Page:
SCIENCE

How The Brain Performs 'Mental Time Travel'

02/21/2015 10:59 am ET
Barbara Ferra Fotografia via Getty Images

In one important way, we are capable of traveling back in time. Through memory, we can return to childhood, go back to the moment we first fell in love or recall our first professional triumph.

Vivid memories that call to mind an experience in deep sensory detail can seem to transport us back to another time and place. When we recall the particular bit of information we're looking for, we also recall many other surrounding details -- how we felt, what we were wearing, what came before and afterwards.

New research from neuroscientists at Vanderbilt University sheds light on how the brain performs this remarkable function.

The researchers analyzed brain activity of individuals performing a memory recollection task in order to show what's going on when we come up with elaborate memories that feel so real that they take us back to a time in the past. They were able to use brain activity patterns to predict the order in which study participants recalled information that they had previously received.

“It’s extremely important that we understand what different brain regions are doing as we search through our memories,” psychologist Dr. Sean Polyn, the study's lead author, said in a statement. “Diseases like Alzheimer’s and epilepsy are devastating to memory, and this information can help us develop treatments to preserve patients’ memories and identify adverse effects that new psychotropic drugs may have on people’s memory.”

The Vanderbilt research team sought to determine how memories are encoded with different levels of vividness and detail. They investigated both "high fidelity memories" -- those that are very well-preserved in our minds, even years later -- as well as bits of information that are remembered, but in isolation, without surrounding details and sensory information.

"In everyday life, when you have an experience, your brain constructs this rich neural code representing the details of that experience. Later, if you think back to that experience, the brain attempts to reactivate that neural representation," Polyn explained in an email to The Huffington Post. "Mental time travel is when the brain does a really good job reactivating that past state, which can feel like you are actually revisiting the experience, in your mind’s eye.

According to Polyn, if a person studies a list of items, and then searches their memory to try to report back those items in order, they'll often report a cluster of things that happened right around the moment of remembering that item, suggesting that their brain has mentally travelled back to that moment.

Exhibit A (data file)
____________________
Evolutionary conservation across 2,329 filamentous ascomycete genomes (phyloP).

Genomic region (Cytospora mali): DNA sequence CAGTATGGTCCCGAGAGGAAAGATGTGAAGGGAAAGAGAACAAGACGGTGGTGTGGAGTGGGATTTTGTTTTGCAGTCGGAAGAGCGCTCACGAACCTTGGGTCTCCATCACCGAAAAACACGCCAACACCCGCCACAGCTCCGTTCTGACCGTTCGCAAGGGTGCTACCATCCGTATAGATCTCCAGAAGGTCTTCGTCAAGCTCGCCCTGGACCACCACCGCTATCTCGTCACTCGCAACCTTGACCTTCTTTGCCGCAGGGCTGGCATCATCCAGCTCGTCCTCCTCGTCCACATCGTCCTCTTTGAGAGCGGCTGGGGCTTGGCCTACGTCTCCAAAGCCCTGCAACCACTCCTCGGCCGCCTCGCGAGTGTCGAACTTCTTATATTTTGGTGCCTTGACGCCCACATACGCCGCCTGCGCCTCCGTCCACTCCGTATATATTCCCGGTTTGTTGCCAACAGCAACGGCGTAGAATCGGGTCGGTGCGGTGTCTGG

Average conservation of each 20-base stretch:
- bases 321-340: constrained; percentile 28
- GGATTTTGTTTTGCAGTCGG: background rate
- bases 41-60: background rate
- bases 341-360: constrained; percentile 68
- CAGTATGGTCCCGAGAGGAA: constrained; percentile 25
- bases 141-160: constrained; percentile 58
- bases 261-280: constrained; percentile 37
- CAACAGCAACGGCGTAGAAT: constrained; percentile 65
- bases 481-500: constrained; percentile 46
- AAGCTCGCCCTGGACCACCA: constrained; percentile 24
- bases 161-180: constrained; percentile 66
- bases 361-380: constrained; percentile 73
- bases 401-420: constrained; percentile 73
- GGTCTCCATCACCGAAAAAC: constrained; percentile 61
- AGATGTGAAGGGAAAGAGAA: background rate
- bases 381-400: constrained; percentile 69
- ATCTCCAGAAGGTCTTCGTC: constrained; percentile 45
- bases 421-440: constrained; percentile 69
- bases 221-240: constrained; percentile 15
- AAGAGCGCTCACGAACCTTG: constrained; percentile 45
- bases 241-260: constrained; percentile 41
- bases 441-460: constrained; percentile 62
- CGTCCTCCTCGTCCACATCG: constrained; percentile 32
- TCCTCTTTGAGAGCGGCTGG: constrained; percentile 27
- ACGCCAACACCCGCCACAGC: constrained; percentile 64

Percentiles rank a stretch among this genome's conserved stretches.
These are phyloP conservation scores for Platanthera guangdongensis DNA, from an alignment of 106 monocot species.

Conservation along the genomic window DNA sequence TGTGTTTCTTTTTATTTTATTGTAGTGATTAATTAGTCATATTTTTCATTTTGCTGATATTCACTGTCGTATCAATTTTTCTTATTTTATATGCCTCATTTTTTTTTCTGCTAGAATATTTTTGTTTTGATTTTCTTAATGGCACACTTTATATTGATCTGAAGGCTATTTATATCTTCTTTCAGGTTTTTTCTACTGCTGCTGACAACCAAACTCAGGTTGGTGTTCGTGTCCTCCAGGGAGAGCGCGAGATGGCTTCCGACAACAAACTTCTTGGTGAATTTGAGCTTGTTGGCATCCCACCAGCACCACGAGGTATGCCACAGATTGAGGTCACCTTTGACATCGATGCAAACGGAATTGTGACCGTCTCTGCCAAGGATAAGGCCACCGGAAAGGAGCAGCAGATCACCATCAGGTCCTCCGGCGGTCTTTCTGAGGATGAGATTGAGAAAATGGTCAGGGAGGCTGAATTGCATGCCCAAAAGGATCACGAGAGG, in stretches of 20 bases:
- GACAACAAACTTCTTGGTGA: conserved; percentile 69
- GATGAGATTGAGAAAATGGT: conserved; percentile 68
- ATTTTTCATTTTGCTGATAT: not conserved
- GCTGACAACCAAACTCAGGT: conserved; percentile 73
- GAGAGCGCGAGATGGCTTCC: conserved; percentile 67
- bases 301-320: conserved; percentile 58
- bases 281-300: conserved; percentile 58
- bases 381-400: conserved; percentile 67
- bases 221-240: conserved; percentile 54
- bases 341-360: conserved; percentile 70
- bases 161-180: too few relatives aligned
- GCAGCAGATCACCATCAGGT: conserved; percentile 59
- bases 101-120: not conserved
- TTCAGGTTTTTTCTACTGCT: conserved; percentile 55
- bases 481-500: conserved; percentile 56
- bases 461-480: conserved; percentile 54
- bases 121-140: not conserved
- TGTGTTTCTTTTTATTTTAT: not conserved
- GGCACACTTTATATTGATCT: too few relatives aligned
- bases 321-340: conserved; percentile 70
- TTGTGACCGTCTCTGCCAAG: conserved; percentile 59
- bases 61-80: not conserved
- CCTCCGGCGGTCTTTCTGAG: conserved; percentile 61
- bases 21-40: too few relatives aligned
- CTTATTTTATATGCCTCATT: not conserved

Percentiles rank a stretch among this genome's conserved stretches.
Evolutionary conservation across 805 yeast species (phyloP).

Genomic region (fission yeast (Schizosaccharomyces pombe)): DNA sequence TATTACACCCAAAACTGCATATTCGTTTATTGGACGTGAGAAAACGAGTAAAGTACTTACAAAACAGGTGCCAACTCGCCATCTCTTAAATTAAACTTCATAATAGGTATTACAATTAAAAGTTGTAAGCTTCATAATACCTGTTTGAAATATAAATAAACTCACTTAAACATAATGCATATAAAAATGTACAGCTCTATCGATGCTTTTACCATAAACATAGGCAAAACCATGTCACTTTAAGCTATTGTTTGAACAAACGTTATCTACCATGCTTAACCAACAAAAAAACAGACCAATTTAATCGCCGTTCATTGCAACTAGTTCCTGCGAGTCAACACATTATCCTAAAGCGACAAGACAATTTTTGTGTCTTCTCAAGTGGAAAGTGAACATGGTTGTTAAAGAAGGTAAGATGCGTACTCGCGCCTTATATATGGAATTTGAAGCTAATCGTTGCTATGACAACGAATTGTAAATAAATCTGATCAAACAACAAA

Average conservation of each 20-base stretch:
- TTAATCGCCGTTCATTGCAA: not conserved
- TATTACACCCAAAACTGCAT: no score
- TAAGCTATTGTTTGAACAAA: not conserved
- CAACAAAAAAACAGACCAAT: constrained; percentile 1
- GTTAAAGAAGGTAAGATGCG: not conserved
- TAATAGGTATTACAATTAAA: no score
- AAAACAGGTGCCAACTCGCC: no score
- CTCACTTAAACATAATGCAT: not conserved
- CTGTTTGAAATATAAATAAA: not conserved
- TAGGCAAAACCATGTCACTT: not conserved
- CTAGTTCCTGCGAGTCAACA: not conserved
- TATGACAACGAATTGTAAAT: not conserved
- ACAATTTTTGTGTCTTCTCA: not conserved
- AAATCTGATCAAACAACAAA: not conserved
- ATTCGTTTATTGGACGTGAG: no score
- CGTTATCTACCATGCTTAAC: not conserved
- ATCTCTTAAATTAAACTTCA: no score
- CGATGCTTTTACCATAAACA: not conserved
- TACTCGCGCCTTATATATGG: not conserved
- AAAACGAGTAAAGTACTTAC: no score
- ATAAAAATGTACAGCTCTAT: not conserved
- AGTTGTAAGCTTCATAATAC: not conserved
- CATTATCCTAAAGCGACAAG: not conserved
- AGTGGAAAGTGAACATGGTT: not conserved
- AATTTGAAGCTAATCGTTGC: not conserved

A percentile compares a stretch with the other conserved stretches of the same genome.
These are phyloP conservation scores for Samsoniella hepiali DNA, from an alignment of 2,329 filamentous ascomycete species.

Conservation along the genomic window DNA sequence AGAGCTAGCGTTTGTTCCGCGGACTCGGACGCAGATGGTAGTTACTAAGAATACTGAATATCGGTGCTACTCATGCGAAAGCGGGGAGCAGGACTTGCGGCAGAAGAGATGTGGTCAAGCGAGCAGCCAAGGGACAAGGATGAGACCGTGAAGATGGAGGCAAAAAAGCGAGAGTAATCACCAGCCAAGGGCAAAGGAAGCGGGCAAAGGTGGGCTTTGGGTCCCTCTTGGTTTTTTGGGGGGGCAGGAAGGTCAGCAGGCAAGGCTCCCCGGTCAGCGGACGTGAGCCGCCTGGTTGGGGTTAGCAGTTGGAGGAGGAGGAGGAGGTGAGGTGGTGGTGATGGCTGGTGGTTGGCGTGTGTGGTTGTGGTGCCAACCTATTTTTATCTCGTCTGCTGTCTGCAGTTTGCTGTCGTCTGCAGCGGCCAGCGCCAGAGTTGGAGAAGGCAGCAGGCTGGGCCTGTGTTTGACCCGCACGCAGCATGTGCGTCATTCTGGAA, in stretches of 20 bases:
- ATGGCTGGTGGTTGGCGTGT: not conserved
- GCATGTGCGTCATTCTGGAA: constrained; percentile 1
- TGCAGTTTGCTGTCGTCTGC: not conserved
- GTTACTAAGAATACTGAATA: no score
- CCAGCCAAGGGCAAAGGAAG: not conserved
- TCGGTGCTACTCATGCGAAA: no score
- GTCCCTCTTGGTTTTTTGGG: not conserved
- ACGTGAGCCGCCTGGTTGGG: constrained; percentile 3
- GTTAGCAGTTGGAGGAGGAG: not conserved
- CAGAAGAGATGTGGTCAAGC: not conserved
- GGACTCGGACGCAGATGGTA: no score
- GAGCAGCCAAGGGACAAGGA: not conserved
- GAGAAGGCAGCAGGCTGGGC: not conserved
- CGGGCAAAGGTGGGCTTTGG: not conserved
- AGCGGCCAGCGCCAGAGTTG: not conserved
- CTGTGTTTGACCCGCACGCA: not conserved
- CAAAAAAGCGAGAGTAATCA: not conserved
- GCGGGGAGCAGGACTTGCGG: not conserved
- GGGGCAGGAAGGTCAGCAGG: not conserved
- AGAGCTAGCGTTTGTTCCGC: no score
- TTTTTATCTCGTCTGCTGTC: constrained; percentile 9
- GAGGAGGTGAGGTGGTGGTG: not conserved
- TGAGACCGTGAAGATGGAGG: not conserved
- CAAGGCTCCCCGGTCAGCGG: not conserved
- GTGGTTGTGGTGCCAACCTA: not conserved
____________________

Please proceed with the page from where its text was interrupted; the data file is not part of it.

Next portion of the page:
A brain region called the medial temporal lobe (MTL) has been known to play a role in memory, largely because amnesia often results when this region is damaged. The researchers devised a model to show how structures within the MTL support the retrieval of memories. Finding that the anterior region of the MTL signals when the memory is being retrieved, but doesn't suggest how detailed the memory is. However, they found that the posterior region becomes active when a highly detailed memory is being recalled.

"We find that activity in the posterior medial temporal lobe allows us to predict when the person is going to have a ‘mental time travel moment,’ we can tell when they are about to report a cluster of memories for things that happened nearby in time," Polyn said.

To test the model, fMRI scans were conducted on 20 participants between the ages of 18 and 35, while they were given a list of 24 names of common objects like 'horse' and 'boat.' After briefly concentrating on the words and then pausing, they were asked to recall the words they had just studied in the order the occurred.

The researchers found that when the participant's brain activity revealed that they had retrieved a memory with "high fidelity," their next response was likely to be the next item on the list -- suggesting that they also recalled the detail around the object. But when they did not recall the item with high fidelity, the next item was often not the next one on the list, which suggests that the information was recalled in isolation.

“This demonstrates that the brain stamps memories with a temporal code," Polyn said in the statement. "These time-travel recollections allow the brain to retrieve that temporal code, which makes memories for nearby things more accessible, in this case the next item in the list.”

Understanding what's happening in different brain regions when we're searching for memories may have some important implications for the study of memory-related disorders like Alzheimer's.

"People with Alzheimer’s disease and other forms of dementia, often have difficulty remembering things that just happened to them," Polyn told HuffPost. "A doctor could have a patient repeat back a series of numbers a few times, but then a few minutes later, the patient might not even remember that they even studied those things. If we can understand what different brain regions are doing during healthy memory retrieval, that can give us great insight into what’s going wrong when memory is damaged. It may also help us develop better tests for early detection of memory disorders, and give us ideas for how to better treat people with these disorders."

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